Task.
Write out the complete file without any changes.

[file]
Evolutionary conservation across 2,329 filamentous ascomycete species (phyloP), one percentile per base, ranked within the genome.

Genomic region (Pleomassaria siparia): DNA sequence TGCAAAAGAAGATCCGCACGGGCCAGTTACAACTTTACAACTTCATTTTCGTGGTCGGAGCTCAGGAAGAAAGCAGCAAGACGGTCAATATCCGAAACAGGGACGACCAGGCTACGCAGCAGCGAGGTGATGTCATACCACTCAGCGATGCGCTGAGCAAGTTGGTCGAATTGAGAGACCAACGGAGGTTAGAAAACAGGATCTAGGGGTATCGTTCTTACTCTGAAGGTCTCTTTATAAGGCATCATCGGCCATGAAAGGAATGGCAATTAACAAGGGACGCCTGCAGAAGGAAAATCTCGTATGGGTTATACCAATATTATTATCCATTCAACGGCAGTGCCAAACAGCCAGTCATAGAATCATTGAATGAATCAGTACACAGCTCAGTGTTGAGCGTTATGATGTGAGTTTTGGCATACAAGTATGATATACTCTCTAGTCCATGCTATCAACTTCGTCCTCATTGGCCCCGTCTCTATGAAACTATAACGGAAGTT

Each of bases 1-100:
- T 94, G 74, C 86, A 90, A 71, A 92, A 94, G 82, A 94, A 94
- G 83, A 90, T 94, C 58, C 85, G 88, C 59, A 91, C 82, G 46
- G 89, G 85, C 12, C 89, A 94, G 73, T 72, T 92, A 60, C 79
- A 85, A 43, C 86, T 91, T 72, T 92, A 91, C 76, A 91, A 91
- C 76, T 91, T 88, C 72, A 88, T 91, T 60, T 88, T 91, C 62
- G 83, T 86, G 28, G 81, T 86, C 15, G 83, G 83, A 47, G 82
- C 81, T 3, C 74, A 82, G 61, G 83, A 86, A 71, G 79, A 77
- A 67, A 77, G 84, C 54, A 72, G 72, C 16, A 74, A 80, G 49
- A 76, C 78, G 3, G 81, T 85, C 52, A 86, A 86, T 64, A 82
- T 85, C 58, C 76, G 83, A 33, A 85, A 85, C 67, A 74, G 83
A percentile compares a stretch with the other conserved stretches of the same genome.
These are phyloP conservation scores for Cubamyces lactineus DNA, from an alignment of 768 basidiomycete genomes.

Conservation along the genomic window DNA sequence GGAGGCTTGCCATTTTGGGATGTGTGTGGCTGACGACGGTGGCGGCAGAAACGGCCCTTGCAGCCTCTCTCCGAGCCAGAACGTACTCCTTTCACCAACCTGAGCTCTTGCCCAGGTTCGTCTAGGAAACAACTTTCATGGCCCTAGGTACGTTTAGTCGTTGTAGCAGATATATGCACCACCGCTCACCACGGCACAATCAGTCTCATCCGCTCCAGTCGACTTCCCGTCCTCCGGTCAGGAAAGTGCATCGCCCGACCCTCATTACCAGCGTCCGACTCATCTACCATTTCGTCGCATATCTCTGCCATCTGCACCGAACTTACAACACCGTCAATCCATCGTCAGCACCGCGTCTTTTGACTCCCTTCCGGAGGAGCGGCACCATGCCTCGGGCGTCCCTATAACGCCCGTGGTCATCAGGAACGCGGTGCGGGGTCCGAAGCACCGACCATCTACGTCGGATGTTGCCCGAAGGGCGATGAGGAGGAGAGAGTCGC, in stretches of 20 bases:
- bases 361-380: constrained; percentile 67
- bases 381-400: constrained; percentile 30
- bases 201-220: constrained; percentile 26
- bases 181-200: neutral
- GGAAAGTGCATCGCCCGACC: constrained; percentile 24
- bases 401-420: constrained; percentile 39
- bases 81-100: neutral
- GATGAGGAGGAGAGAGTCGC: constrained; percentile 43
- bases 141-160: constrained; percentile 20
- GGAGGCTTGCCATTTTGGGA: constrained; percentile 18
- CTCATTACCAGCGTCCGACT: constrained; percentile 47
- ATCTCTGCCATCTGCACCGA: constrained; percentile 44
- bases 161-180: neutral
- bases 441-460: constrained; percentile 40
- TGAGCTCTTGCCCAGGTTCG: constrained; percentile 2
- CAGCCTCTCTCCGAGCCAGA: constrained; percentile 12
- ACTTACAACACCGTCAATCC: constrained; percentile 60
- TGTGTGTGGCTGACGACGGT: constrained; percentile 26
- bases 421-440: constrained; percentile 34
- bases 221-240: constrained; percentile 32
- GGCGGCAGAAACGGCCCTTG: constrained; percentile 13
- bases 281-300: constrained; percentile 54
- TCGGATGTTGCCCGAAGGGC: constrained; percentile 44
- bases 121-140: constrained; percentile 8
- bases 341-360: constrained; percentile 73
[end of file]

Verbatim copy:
Evolutionary conservation across 2,329 filamentous ascomycete species (phyloP), one percentile per base, ranked within the genome.

Genomic region (Pleomassaria siparia): DNA sequence TGCAAAAGAAGATCCGCACGGGCCAGTTACAACTTTACAACTTCATTTTCGTGGTCGGAGCTCAGGAAGAAAGCAGCAAGACGGTCAATATCCGAAACAGGGACGACCAGGCTACGCAGCAGCGAGGTGATGTCATACCACTCAGCGATGCGCTGAGCAAGTTGGTCGAATTGAGAGACCAACGGAGGTTAGAAAACAGGATCTAGGGGTATCGTTCTTACTCTGAAGGTCTCTTTATAAGGCATCATCGGCCATGAAAGGAATGGCAATTAACAAGGGACGCCTGCAGAAGGAAAATCTCGTATGGGTTATACCAATATTATTATCCATTCAACGGCAGTGCCAAACAGCCAGTCATAGAATCATTGAATGAATCAGTACACAGCTCAGTGTTGAGCGTTATGATGTGAGTTTTGGCATACAAGTATGATATACTCTCTAGTCCATGCTATCAACTTCGTCCTCATTGGCCCCGTCTCTATGAAACTATAACGGAAGTT

Each of bases 1-100:
- T 94, G 74, C 86, A 90, A 71, A 92, A 94, G 82, A 94, A 94
- G 83, A 90, T 94, C 58, C 85, G 88, C 59, A 91, C 82, G 46
- G 89, G 85, C 12, C 89, A 94, G 73, T 72, T 92, A 60, C 79
- A 85, A 43, C 86, T 91, T 72, T 92, A 91, C 76, A 91, A 91
- C 76, T 91, T 88, C 72, A 88, T 91, T 60, T 88, T 91, C 62
- G 83, T 86, G 28, G 81, T 86, C 15, G 83, G 83, A 47, G 82
- C 81, T 3, C 74, A 82, G 61, G 83, A 86, A 71, G 79, A 77
- A 67, A 77, G 84, C 54, A 72, G 72, C 16, A 74, A 80, G 49
- A 76, C 78, G 3, G 81, T 85, C 52, A 86, A 86, T 64, A 82
- T 85, C 58, C 76, G 83, A 33, A 85, A 85, C 67, A 74, G 83
A percentile compares a stretch with the other conserved stretches of the same genome.
These are phyloP conservation scores for Cubamyces lactineus DNA, from an alignment of 768 basidiomycete genomes.

Conservation along the genomic window DNA sequence GGAGGCTTGCCATTTTGGGATGTGTGTGGCTGACGACGGTGGCGGCAGAAACGGCCCTTGCAGCCTCTCTCCGAGCCAGAACGTACTCCTTTCACCAACCTGAGCTCTTGCCCAGGTTCGTCTAGGAAACAACTTTCATGGCCCTAGGTACGTTTAGTCGTTGTAGCAGATATATGCACCACCGCTCACCACGGCACAATCAGTCTCATCCGCTCCAGTCGACTTCCCGTCCTCCGGTCAGGAAAGTGCATCGCCCGACCCTCATTACCAGCGTCCGACTCATCTACCATTTCGTCGCATATCTCTGCCATCTGCACCGAACTTACAACACCGTCAATCCATCGTCAGCACCGCGTCTTTTGACTCCCTTCCGGAGGAGCGGCACCATGCCTCGGGCGTCCCTATAACGCCCGTGGTCATCAGGAACGCGGTGCGGGGTCCGAAGCACCGACCATCTACGTCGGATGTTGCCCGAAGGGCGATGAGGAGGAGAGAGTCGC, in stretches of 20 bases:
- bases 361-380: constrained; percentile 67
- bases 381-400: constrained; percentile 30
- bases 201-220: constrained; percentile 26
- bases 181-200: neutral
- GGAAAGTGCATCGCCCGACC: constrained; percentile 24
- bases 401-420: constrained; percentile 39
- bases 81-100: neutral
- GATGAGGAGGAGAGAGTCGC: constrained; percentile 43
- bases 141-160: constrained; percentile 20
- GGAGGCTTGCCATTTTGGGA: constrained; percentile 18
- CTCATTACCAGCGTCCGACT: constrained; percentile 47
- ATCTCTGCCATCTGCACCGA: constrained; percentile 44
- bases 161-180: neutral
- bases 441-460: constrained; percentile 40
- TGAGCTCTTGCCCAGGTTCG: constrained; percentile 2
- CAGCCTCTCTCCGAGCCAGA: constrained; percentile 12
- ACTTACAACACCGTCAATCC: constrained; percentile 60
- TGTGTGTGGCTGACGACGGT: constrained; percentile 26
- bases 421-440: constrained; percentile 34
- bases 221-240: constrained; percentile 32
- GGCGGCAGAAACGGCCCTTG: constrained; percentile 13
- bases 281-300: constrained; percentile 54
- TCGGATGTTGCCCGAAGGGC: constrained; percentile 44
- bases 121-140: constrained; percentile 8
- bases 341-360: constrained; percentile 73